Dragon Chinese Zodiac Sign: Symbolism in Chinese Culture
As a unique kind of cultural cohesion and accumulation, the image of the Dragon is deeply rooted in the minds of the Chinese people. Not only is the Dragon culture imprinted in the daily lives (birth and old age, sickness and death) of the people, but it also penetrates all aspects of social life aesthetically.
Symbolizing Power, Nobleness and Honor
The Dragon is related to everything in China, symbolizing power, nobleness, honor, luck, and success in traditional Chinese culture.
It's said that the Dragon can ride mist and float on clouds in the sky, chase the storm and churn the waves in the sea, and summon wind and call for rain on the earth. More importantly, the Dragon symbolized the imperial power in the slave and feudal societies of China, and its image was exclusively used by the emperor.
As a result, the ancient emperor called himself the "true son of the Dragon" — his costume was a dragon robe, his body reflected a dragon's body, his chair was shaped like a dragon, his boat was a dragon boat, and his carriage was a dragon-like carriage — in order to show his supreme privileges.
The Dragon is a supernatural being with no parallel for talent and excellence. Those who are highly-principled and able to make great achievements are called "Dragons", as described by the ancient people.
Before Zhu Geliang (181 – 234), the later chief minister of the state of Shu (221 – 263) of the Three Kingdoms Period (220 – 280), became famous, he often compared himself to Guan Zhong (719 – 645 BC), the chief minister of the State of Qi (391–221 BC) of the Spring and Autumn Period (770 – 476 BC), and Yue Yi, the chief marshal of the State of Yan (11th century–222 BC) of the Warring States Period (475 – 221 BC).
Zhu Geliang also called himself "the Gentleman of Crouching Dragon" which symbolized a man with great ambition and talent, however, his talent remained unrecognized.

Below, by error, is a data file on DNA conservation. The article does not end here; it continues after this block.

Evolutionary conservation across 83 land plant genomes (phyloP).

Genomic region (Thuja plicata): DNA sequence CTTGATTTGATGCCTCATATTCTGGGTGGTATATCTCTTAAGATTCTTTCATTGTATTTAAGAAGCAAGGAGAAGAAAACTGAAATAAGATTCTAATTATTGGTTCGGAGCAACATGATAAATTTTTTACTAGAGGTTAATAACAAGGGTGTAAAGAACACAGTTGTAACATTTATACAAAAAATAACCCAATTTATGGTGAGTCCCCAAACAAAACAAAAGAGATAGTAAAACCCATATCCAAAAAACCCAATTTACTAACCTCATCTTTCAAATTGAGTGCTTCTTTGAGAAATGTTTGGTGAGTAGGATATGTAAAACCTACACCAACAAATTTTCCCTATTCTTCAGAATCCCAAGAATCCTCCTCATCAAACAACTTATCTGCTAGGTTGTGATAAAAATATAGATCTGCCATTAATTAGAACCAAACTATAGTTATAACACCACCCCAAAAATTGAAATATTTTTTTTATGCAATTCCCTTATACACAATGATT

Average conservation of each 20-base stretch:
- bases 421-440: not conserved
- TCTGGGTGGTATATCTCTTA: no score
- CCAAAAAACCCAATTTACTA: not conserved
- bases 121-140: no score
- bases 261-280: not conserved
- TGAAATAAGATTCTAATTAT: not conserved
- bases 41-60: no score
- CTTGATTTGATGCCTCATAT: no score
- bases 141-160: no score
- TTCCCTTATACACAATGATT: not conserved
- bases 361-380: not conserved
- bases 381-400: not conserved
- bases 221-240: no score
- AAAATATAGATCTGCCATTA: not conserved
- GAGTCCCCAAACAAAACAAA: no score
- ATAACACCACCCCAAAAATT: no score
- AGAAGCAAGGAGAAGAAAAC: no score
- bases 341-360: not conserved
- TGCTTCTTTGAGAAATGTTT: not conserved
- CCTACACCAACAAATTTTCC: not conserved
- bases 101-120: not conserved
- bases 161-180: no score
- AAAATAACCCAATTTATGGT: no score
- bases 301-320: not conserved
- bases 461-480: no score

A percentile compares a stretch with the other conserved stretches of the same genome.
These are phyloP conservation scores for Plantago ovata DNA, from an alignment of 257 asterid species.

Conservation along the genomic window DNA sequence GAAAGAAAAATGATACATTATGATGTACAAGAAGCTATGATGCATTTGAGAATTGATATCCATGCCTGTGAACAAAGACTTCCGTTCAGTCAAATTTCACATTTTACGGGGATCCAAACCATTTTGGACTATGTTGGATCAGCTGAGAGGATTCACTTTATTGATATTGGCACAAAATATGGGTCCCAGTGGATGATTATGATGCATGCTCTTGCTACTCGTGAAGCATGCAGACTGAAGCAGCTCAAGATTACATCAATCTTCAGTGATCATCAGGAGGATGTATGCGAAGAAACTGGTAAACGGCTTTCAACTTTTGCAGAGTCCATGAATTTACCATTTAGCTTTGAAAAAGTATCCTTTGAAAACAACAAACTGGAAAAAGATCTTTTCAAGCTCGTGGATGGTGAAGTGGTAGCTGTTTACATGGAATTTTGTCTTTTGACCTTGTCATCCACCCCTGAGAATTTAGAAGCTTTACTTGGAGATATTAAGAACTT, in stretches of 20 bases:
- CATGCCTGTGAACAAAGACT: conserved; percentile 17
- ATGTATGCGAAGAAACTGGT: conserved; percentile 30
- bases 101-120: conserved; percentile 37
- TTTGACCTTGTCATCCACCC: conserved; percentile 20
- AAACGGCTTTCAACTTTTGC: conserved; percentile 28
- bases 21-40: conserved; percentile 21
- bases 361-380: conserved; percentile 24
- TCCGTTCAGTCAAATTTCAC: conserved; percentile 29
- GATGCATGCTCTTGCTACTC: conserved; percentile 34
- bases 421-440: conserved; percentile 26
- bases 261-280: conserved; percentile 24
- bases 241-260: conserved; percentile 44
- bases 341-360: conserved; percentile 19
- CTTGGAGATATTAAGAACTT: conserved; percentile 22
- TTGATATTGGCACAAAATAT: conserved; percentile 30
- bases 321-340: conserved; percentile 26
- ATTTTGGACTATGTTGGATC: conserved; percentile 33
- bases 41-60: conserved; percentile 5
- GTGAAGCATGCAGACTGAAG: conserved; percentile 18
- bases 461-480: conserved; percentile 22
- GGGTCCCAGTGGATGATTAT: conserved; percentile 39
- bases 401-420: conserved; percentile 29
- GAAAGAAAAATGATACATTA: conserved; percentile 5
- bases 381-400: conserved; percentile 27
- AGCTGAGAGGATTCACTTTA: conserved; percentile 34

People often compare snakes with dragons, however, there are many varieties of snakes and they are commonly seen. As a matter of fact, the Dragon and the Snake are not on the same level, therefore, people use the phrase "a mingling of dragons and snakes" to describe a mix of good and evil.
The legend went that the Dragon and the Snake were from the same family in ancient times, but the Dragon despised the Snake for showing its excellence after they broke up the family and lived apart, and the Dragon even planned to kill the Snake.
Legend of the Dragon and the Snake
The most representative legend about the Dragon and the Snake was vividly demonstrated in the experience of Liu Bang (256 – 195 BC), who became Emperor Gaozu of the Han Dynasty. It was said that Liu Ao (mother of Liu Bang) bore Liu Bang by dreaming of copulating with a dragon.
Liu Bang was an ambitious man from an early age, who encountered a snake as it got in his way in the wild, and he cut it into halves with his sword. An old woman told people that she saw a dragon killing a snake in the wild; therefore, the people believed that Liu Bang was the incarnation of the Dragon.
In the late Qin Dynasty (221 – 206C), Liu Bang rose in rebellion against the Qin Empire and defeated his opponents one after another. He established the Han Dynasty (206 – 220 AD) that lasted for over 400 years in the history of China.
The wise and profound scholars were called "Dragons" by the ancient people. Cai Yi, the scholar-bureaucrat of the Eastern Han Dynasty (25 – 220), was known as the drunken Dragon due to his indulgence for drinking wine. Later, those who were skilled in calligraphy and painting, and those who held official positions were also called "Dragons".
The ancient people also used the phrase "long to see one's son become a Dragon" to express their best wishes to the next generation, which meant they hoped their children would have a bright future.